IEEE Spectrum interviewed the experts, and the answer is that hitting an engine (bird strike to a MD11 shown above) is not as bad as hitting the windshield. Key excerpt:
The drone will hit the leading edge of the fan blades and would probably break up into small pieces. The fan blade itself is not likely to break, in Morse’s view. “There’s a good chance it’ll take the engine out at high power,” says Morse, but not necessarily. “It’s absolutely amazing how they will still run.” In one sense, small drones appear to be less threatening than birds because drones don’t fly in flocks, so the chance of crippling multiple engines in one incident is much more remote.
But what about the lithium-ion batteries that these little drones carry? Aren’t they hard enough to create real problems for a turbofan engine? “Ice can be hard, too,” says Morse. And as for the worry about the volatile material from a battery ending up in the combustion chamber: “The engine will probably burn it up.”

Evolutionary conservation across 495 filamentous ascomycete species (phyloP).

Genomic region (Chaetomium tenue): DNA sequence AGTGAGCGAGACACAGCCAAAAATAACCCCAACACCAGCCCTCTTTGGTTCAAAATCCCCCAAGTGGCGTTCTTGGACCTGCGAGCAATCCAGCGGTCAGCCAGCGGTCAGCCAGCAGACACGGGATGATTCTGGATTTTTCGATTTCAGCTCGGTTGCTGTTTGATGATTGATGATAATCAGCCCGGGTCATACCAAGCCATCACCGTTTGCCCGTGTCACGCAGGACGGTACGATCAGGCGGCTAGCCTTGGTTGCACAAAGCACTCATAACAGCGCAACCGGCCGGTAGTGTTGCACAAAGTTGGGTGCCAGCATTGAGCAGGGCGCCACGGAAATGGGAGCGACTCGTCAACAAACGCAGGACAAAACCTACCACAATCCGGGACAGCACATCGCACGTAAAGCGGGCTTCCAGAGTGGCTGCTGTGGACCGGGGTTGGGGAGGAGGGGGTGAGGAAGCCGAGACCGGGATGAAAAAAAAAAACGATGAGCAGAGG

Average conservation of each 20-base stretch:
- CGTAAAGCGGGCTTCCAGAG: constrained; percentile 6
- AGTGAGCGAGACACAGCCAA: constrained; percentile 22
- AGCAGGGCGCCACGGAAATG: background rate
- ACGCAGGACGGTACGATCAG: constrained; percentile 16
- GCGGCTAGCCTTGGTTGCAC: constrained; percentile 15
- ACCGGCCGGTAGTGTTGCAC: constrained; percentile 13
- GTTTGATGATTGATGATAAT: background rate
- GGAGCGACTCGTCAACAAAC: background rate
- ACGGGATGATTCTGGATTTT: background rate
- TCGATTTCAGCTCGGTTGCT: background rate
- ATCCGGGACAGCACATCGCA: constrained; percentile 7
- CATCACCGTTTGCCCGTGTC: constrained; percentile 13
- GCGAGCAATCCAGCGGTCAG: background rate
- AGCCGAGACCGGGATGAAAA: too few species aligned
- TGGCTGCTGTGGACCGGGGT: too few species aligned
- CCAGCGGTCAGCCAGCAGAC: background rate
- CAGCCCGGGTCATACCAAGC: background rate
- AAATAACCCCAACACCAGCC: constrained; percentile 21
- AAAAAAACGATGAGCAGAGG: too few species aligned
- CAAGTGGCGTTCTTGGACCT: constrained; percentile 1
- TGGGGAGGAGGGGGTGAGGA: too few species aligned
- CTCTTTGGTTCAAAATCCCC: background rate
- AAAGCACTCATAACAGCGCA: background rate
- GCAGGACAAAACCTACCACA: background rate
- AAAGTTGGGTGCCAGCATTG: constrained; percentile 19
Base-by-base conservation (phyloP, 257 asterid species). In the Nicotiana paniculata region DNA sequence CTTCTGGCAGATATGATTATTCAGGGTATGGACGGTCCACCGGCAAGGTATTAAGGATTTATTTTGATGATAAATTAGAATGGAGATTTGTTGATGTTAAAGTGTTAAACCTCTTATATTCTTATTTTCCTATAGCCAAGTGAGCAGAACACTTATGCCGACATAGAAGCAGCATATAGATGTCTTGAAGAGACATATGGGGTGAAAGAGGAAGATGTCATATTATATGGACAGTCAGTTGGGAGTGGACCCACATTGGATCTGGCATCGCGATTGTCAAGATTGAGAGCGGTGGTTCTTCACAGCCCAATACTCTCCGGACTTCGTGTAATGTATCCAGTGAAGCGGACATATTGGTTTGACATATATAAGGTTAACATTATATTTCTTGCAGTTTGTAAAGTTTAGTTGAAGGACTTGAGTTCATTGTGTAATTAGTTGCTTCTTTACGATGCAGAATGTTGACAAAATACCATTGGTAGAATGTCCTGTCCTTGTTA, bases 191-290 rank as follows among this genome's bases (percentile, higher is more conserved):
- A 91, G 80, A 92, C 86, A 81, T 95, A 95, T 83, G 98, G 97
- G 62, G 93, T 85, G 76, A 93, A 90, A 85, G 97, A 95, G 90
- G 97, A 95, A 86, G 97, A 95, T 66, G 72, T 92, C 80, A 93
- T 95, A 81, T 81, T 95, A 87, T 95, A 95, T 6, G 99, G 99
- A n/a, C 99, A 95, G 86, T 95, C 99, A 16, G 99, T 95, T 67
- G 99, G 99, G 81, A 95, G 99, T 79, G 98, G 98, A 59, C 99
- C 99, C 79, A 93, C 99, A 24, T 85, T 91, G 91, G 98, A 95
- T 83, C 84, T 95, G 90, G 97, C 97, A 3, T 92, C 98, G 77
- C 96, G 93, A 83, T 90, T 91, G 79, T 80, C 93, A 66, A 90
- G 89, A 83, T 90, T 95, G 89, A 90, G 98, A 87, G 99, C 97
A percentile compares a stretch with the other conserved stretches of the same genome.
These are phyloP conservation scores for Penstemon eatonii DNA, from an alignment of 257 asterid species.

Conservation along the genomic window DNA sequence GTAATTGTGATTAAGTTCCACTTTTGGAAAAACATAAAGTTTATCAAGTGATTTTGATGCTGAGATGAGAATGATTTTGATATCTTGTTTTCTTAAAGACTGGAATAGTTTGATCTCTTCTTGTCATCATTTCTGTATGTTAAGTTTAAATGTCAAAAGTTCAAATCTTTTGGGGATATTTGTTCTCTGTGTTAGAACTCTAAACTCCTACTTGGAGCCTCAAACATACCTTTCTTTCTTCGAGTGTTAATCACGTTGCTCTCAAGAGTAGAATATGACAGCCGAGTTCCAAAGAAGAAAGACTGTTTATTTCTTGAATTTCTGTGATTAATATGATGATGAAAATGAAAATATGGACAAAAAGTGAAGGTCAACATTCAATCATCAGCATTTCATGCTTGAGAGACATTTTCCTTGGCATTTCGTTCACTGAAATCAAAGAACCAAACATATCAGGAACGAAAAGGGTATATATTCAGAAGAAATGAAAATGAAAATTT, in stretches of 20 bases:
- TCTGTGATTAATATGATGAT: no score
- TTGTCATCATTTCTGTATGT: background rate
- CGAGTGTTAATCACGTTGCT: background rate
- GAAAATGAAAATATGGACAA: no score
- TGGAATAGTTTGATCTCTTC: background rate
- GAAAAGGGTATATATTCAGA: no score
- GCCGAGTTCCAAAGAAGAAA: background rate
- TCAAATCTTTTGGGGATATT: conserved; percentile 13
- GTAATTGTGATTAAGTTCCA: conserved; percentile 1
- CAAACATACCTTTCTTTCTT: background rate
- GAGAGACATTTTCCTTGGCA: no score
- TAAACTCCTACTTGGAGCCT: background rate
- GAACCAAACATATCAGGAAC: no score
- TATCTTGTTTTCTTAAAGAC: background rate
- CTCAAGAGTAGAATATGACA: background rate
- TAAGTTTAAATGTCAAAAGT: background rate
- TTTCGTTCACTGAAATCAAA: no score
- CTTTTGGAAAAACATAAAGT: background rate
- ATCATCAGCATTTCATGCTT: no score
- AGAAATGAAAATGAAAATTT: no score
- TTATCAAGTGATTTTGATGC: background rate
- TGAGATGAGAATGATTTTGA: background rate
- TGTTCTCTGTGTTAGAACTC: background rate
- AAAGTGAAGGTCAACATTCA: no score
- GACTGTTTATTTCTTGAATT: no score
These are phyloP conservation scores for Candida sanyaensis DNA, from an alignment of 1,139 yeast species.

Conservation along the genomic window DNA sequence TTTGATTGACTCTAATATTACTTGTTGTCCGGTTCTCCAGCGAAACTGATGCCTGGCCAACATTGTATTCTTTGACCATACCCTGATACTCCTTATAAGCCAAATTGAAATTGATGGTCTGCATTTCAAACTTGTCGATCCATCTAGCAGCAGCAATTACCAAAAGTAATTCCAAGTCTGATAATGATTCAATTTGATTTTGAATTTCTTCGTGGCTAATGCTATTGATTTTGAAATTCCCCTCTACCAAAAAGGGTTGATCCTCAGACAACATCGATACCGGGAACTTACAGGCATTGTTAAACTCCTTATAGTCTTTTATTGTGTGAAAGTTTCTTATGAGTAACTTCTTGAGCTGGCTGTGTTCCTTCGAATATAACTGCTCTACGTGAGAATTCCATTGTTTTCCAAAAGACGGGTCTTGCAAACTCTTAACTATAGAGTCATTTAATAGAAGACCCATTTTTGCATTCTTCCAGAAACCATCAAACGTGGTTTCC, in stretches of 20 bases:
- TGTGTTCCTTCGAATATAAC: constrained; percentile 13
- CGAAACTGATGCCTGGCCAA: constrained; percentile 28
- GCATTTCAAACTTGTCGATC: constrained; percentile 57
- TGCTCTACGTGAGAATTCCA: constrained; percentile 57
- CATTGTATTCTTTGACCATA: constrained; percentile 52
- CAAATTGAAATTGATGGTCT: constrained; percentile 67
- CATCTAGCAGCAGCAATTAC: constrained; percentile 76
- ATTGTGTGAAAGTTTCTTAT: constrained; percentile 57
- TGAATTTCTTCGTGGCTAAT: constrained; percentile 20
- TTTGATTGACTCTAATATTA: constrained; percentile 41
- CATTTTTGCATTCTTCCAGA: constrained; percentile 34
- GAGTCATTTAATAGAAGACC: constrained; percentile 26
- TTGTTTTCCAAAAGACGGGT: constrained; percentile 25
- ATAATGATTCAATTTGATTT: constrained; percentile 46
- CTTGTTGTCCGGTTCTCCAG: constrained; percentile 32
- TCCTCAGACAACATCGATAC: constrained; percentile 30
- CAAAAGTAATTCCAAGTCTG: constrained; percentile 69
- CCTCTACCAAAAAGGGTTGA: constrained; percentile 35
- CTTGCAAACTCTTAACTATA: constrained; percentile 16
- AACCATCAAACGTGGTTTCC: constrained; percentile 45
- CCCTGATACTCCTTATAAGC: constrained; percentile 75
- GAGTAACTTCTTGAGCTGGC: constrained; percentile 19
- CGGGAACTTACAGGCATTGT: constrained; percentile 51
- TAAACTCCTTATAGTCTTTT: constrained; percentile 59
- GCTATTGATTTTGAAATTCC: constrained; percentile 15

In all, this expert was surprisingly calm about the possible consequences should a 1- or 2-kilogram drone strike a turbofan engine. Perhaps that’s what comes of looking at thousands of engines damaged by debris left on the runway or parts of a plane that break up in flight. Still, Morse emphasizes that when an engine ingests any foreign object, the cost of inspection and repair can be considerable, even if the mishap does not put people’s lives in peril.
“I’d be more concerned about hitting the windscreen,” says Morse. And the dangers involved with that, while considerable, hinge on the speed of collision and the mass of the object rather than its composition. Which is all to say, Exponent’s analysis of the dangers drones of this size pose should one strike an aircraft still appears reasonable enough.